Updated August 14, 2012
The molecular beam apparatus known as "Lola" in the Castleman group is a time-of-flight (TOF) mass spectrometer coupled to a photoelectron imaging array for studying the electronic properties of molecules and clusters. Clusters are created in a laser vaporization source, where a cylindrical metal rod is ablated by the second harmonic (532 nm) of a Nd3+:YAG pulsed laser forming a highly energetic plasma of electrons and ionized species. Soon after the laser impinges upon the rod, a pulsed jet of reactant gas (CH4, O2, NH3, etc.), seeded in He or Ar, discharges across the plasma region forming clusters of various sizes and charge states. The emergent clusters, after undergoing a supersonic expansion into vacuum, are skimmed through an orifice forming a molecular beam which passes through a three stage electrostatic grid assembly. Clusters anions are detected in the experiment by employing negatively pulsed electrostatic TOF grids.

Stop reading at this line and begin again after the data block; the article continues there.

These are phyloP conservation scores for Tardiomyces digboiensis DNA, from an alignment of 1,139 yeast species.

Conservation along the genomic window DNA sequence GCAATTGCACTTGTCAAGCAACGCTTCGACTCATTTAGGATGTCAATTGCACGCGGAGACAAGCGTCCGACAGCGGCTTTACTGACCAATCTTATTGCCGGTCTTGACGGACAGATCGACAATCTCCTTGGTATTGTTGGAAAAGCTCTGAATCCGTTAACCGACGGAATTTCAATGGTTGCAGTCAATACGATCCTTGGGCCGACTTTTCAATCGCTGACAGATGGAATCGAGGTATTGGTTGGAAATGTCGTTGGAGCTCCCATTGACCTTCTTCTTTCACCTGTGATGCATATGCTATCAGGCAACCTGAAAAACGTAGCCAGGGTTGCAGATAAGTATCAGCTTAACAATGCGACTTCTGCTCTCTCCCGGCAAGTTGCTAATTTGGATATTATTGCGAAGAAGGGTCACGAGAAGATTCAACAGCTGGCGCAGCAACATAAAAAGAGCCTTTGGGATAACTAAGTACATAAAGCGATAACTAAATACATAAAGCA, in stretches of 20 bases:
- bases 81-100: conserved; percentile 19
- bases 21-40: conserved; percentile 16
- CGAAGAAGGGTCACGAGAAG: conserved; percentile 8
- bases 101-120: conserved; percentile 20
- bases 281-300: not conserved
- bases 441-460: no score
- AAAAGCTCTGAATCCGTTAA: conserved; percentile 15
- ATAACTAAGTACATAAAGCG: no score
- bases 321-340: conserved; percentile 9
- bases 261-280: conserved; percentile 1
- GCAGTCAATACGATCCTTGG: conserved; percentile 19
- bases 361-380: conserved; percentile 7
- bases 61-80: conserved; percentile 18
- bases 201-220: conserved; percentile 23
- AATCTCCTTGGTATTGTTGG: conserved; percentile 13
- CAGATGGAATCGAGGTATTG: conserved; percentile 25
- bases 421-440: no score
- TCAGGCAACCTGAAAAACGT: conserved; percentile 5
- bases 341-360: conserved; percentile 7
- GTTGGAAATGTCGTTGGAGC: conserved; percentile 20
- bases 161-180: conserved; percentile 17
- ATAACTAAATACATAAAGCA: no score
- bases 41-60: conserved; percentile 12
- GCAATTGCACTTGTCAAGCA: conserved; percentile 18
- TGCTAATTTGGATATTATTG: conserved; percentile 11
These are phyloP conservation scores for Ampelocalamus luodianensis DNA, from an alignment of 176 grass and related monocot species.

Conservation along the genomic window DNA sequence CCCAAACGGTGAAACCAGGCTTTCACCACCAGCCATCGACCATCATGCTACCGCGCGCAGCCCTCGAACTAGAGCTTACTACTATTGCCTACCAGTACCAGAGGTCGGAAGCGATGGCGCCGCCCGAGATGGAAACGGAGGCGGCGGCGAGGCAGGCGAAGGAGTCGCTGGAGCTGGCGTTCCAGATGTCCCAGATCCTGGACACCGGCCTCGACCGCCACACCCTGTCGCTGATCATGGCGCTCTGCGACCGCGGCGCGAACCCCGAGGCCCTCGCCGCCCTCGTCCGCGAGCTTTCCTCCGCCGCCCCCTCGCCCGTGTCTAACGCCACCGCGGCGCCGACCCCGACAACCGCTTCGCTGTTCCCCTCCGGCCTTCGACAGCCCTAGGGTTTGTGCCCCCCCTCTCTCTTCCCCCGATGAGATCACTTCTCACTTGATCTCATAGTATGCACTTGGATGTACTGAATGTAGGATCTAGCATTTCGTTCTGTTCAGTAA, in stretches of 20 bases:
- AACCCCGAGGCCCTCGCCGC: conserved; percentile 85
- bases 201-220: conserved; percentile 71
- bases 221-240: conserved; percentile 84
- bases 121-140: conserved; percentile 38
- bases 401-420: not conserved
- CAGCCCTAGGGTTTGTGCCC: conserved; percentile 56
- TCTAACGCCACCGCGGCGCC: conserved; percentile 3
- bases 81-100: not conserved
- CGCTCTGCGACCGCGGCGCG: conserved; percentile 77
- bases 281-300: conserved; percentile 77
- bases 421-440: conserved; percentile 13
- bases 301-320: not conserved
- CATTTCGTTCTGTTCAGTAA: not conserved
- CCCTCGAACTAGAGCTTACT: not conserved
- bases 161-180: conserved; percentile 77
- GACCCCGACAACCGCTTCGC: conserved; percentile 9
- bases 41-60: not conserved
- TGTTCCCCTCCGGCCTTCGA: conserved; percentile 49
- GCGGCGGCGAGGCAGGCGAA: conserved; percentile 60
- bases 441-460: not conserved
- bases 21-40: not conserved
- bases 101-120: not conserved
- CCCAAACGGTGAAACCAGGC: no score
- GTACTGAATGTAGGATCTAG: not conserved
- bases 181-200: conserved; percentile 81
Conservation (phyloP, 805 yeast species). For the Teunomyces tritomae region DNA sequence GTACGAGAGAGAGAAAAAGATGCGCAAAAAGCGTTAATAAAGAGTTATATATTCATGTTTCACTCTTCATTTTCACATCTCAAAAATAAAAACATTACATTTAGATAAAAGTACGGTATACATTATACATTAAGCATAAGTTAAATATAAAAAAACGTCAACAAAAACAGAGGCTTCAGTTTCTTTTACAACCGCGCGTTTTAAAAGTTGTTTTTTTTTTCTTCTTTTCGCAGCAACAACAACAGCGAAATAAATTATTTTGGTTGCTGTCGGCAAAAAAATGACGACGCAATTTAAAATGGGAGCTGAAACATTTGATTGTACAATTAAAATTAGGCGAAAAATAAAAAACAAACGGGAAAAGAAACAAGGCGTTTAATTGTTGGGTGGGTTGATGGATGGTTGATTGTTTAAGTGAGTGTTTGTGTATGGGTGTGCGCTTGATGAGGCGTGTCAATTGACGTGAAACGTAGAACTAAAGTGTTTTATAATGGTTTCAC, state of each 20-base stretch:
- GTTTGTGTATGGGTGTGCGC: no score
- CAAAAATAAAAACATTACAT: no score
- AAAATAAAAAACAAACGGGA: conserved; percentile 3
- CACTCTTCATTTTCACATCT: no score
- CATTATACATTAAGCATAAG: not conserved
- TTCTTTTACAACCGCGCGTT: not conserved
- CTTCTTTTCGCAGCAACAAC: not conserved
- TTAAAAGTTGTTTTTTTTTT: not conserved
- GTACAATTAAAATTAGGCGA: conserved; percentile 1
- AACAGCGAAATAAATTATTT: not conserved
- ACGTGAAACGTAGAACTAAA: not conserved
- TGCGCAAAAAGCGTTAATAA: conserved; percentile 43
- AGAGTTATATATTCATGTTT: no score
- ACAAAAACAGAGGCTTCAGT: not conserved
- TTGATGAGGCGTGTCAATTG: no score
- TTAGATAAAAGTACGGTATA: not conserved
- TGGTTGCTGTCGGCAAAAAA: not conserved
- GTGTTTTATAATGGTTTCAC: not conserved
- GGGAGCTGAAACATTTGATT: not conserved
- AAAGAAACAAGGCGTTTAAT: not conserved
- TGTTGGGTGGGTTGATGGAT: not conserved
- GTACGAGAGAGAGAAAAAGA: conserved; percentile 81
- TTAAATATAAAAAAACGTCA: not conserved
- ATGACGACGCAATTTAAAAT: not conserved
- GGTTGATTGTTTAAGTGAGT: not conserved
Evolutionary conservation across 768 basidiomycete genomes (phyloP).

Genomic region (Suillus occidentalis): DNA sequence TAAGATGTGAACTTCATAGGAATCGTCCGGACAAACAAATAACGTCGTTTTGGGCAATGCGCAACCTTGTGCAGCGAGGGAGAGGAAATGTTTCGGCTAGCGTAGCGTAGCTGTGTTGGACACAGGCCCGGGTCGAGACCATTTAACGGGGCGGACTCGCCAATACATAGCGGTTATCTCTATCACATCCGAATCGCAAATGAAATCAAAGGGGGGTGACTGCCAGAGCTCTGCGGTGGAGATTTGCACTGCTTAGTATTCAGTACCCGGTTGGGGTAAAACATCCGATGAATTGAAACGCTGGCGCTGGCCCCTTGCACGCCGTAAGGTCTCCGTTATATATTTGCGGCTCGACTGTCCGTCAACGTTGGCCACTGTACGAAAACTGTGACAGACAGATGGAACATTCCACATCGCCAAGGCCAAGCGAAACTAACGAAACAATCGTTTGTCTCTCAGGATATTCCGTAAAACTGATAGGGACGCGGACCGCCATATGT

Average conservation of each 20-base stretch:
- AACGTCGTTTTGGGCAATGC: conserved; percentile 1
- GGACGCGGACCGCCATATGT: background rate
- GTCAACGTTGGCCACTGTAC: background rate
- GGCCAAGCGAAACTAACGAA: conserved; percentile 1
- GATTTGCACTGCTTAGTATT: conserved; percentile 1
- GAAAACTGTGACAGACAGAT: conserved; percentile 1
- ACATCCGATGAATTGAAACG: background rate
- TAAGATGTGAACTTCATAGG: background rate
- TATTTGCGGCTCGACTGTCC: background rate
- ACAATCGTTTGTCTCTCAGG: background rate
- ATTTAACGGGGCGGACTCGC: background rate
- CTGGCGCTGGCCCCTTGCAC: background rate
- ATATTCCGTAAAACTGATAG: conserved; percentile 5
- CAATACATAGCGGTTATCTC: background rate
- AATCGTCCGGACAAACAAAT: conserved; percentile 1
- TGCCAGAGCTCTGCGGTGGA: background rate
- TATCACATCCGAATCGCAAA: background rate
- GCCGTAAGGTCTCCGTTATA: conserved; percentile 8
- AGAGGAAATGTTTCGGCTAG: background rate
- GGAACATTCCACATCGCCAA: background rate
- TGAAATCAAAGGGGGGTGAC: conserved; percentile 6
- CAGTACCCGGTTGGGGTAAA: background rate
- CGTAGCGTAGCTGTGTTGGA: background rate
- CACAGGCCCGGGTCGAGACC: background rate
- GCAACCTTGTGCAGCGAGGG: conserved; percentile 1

The clusters anions which are accelerated by the TOF grids are then intersected by a linearly polarized laser pulse (Nd3+:YAG). If the photon energy of the laser pulse is high enough, electrons will be photodetached from the cluster anion. The photoelectron imaging technique based on the principles of Velocity Map Imaging (VMI) is employed to essentially take digitized pictures, via a charged coupled device camera, of expanding electrons from this photodetachment event. These electron snapshots can then be converted to photoelectron spectra from which electron affinities, HOMO-LUMO gaps, and vibrational separations (useful for structural analysis) can be measured. Moreover, VMI can also simultaneously measure the angular distribution of the detached electrons, whereby a quantity named the anisotropy parameter can be calculated. This anisotropy parameter is useful for deducing the nature of the atomic or molecular orbital the ejected electron came from.